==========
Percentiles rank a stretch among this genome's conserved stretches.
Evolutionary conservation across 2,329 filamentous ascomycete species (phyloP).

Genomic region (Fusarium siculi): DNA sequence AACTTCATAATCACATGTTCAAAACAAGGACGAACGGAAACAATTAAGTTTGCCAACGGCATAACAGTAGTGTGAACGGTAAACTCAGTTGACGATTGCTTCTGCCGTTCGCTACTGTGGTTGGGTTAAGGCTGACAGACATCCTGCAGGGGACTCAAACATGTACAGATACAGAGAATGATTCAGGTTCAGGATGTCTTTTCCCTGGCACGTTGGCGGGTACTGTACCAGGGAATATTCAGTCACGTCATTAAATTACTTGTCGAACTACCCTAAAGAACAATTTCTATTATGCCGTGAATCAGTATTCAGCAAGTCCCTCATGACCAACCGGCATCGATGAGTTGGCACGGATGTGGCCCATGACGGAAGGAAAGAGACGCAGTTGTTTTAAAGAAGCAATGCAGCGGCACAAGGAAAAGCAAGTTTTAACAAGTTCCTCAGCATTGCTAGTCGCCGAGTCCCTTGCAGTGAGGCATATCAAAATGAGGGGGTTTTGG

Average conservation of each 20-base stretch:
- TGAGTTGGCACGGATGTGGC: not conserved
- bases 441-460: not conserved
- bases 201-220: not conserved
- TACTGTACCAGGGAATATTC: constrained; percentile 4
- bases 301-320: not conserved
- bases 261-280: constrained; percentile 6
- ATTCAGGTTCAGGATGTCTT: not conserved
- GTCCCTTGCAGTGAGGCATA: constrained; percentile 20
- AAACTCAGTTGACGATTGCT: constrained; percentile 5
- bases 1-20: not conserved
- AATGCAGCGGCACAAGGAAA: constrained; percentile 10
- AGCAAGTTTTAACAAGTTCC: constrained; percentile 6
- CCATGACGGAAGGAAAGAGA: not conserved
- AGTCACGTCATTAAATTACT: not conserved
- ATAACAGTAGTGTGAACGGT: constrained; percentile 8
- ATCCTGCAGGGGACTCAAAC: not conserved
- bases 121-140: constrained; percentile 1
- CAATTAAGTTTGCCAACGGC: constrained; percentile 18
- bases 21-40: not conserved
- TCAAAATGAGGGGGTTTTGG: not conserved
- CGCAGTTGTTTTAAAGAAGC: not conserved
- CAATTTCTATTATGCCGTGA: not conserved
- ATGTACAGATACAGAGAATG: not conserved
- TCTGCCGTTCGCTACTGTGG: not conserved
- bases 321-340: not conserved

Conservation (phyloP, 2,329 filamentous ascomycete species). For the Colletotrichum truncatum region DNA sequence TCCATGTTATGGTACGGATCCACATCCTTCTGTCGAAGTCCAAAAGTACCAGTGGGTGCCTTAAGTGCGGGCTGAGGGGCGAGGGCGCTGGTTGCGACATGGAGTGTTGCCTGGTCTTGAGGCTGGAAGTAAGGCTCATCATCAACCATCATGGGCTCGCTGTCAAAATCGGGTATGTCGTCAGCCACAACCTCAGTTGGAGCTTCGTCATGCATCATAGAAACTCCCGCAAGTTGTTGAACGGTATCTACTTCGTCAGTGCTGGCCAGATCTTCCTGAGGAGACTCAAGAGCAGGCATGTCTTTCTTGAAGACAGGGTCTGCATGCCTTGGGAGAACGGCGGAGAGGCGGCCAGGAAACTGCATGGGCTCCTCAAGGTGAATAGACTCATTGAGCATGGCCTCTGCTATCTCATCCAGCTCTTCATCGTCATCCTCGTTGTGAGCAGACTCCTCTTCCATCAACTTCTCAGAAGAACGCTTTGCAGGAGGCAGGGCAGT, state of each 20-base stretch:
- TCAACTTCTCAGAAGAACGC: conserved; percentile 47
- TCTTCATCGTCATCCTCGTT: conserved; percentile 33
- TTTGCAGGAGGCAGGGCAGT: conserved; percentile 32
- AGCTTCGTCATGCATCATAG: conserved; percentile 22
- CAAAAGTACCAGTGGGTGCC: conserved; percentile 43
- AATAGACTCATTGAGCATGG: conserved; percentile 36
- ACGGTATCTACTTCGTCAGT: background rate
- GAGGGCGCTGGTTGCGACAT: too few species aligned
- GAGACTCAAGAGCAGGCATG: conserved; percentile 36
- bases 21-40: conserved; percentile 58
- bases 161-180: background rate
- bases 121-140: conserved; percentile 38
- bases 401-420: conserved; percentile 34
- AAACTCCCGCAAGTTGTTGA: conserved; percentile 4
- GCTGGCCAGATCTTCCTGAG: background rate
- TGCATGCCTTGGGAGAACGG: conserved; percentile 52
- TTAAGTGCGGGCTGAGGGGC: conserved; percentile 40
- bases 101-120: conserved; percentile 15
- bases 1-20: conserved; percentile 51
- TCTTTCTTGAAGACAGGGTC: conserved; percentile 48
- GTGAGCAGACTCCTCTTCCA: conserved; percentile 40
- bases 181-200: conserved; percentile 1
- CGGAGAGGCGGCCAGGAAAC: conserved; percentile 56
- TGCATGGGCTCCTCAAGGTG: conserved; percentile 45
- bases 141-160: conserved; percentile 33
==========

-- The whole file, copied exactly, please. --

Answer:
Percentiles rank a stretch among this genome's conserved stretches.
Evolutionary conservation across 2,329 filamentous ascomycete species (phyloP).

Genomic region (Fusarium siculi): DNA sequence AACTTCATAATCACATGTTCAAAACAAGGACGAACGGAAACAATTAAGTTTGCCAACGGCATAACAGTAGTGTGAACGGTAAACTCAGTTGACGATTGCTTCTGCCGTTCGCTACTGTGGTTGGGTTAAGGCTGACAGACATCCTGCAGGGGACTCAAACATGTACAGATACAGAGAATGATTCAGGTTCAGGATGTCTTTTCCCTGGCACGTTGGCGGGTACTGTACCAGGGAATATTCAGTCACGTCATTAAATTACTTGTCGAACTACCCTAAAGAACAATTTCTATTATGCCGTGAATCAGTATTCAGCAAGTCCCTCATGACCAACCGGCATCGATGAGTTGGCACGGATGTGGCCCATGACGGAAGGAAAGAGACGCAGTTGTTTTAAAGAAGCAATGCAGCGGCACAAGGAAAAGCAAGTTTTAACAAGTTCCTCAGCATTGCTAGTCGCCGAGTCCCTTGCAGTGAGGCATATCAAAATGAGGGGGTTTTGG

Average conservation of each 20-base stretch:
- TGAGTTGGCACGGATGTGGC: not conserved
- bases 441-460: not conserved
- bases 201-220: not conserved
- TACTGTACCAGGGAATATTC: constrained; percentile 4
- bases 301-320: not conserved
- bases 261-280: constrained; percentile 6
- ATTCAGGTTCAGGATGTCTT: not conserved
- GTCCCTTGCAGTGAGGCATA: constrained; percentile 20
- AAACTCAGTTGACGATTGCT: constrained; percentile 5
- bases 1-20: not conserved
- AATGCAGCGGCACAAGGAAA: constrained; percentile 10
- AGCAAGTTTTAACAAGTTCC: constrained; percentile 6
- CCATGACGGAAGGAAAGAGA: not conserved
- AGTCACGTCATTAAATTACT: not conserved
- ATAACAGTAGTGTGAACGGT: constrained; percentile 8
- ATCCTGCAGGGGACTCAAAC: not conserved
- bases 121-140: constrained; percentile 1
- CAATTAAGTTTGCCAACGGC: constrained; percentile 18
- bases 21-40: not conserved
- TCAAAATGAGGGGGTTTTGG: not conserved
- CGCAGTTGTTTTAAAGAAGC: not conserved
- CAATTTCTATTATGCCGTGA: not conserved
- ATGTACAGATACAGAGAATG: not conserved
- TCTGCCGTTCGCTACTGTGG: not conserved
- bases 321-340: not conserved

Conservation (phyloP, 2,329 filamentous ascomycete species). For the Colletotrichum truncatum region DNA sequence TCCATGTTATGGTACGGATCCACATCCTTCTGTCGAAGTCCAAAAGTACCAGTGGGTGCCTTAAGTGCGGGCTGAGGGGCGAGGGCGCTGGTTGCGACATGGAGTGTTGCCTGGTCTTGAGGCTGGAAGTAAGGCTCATCATCAACCATCATGGGCTCGCTGTCAAAATCGGGTATGTCGTCAGCCACAACCTCAGTTGGAGCTTCGTCATGCATCATAGAAACTCCCGCAAGTTGTTGAACGGTATCTACTTCGTCAGTGCTGGCCAGATCTTCCTGAGGAGACTCAAGAGCAGGCATGTCTTTCTTGAAGACAGGGTCTGCATGCCTTGGGAGAACGGCGGAGAGGCGGCCAGGAAACTGCATGGGCTCCTCAAGGTGAATAGACTCATTGAGCATGGCCTCTGCTATCTCATCCAGCTCTTCATCGTCATCCTCGTTGTGAGCAGACTCCTCTTCCATCAACTTCTCAGAAGAACGCTTTGCAGGAGGCAGGGCAGT, state of each 20-base stretch:
- TCAACTTCTCAGAAGAACGC: conserved; percentile 47
- TCTTCATCGTCATCCTCGTT: conserved; percentile 33
- TTTGCAGGAGGCAGGGCAGT: conserved; percentile 32
- AGCTTCGTCATGCATCATAG: conserved; percentile 22
- CAAAAGTACCAGTGGGTGCC: conserved; percentile 43
- AATAGACTCATTGAGCATGG: conserved; percentile 36
- ACGGTATCTACTTCGTCAGT: background rate
- GAGGGCGCTGGTTGCGACAT: too few species aligned
- GAGACTCAAGAGCAGGCATG: conserved; percentile 36
- bases 21-40: conserved; percentile 58
- bases 161-180: background rate
- bases 121-140: conserved; percentile 38
- bases 401-420: conserved; percentile 34
- AAACTCCCGCAAGTTGTTGA: conserved; percentile 4
- GCTGGCCAGATCTTCCTGAG: background rate
- TGCATGCCTTGGGAGAACGG: conserved; percentile 52
- TTAAGTGCGGGCTGAGGGGC: conserved; percentile 40
- bases 101-120: conserved; percentile 15
- bases 1-20: conserved; percentile 51
- TCTTTCTTGAAGACAGGGTC: conserved; percentile 48
- GTGAGCAGACTCCTCTTCCA: conserved; percentile 40
- bases 181-200: conserved; percentile 1
- CGGAGAGGCGGCCAGGAAAC: conserved; percentile 56
- TGCATGGGCTCCTCAAGGTG: conserved; percentile 45
- bases 141-160: conserved; percentile 33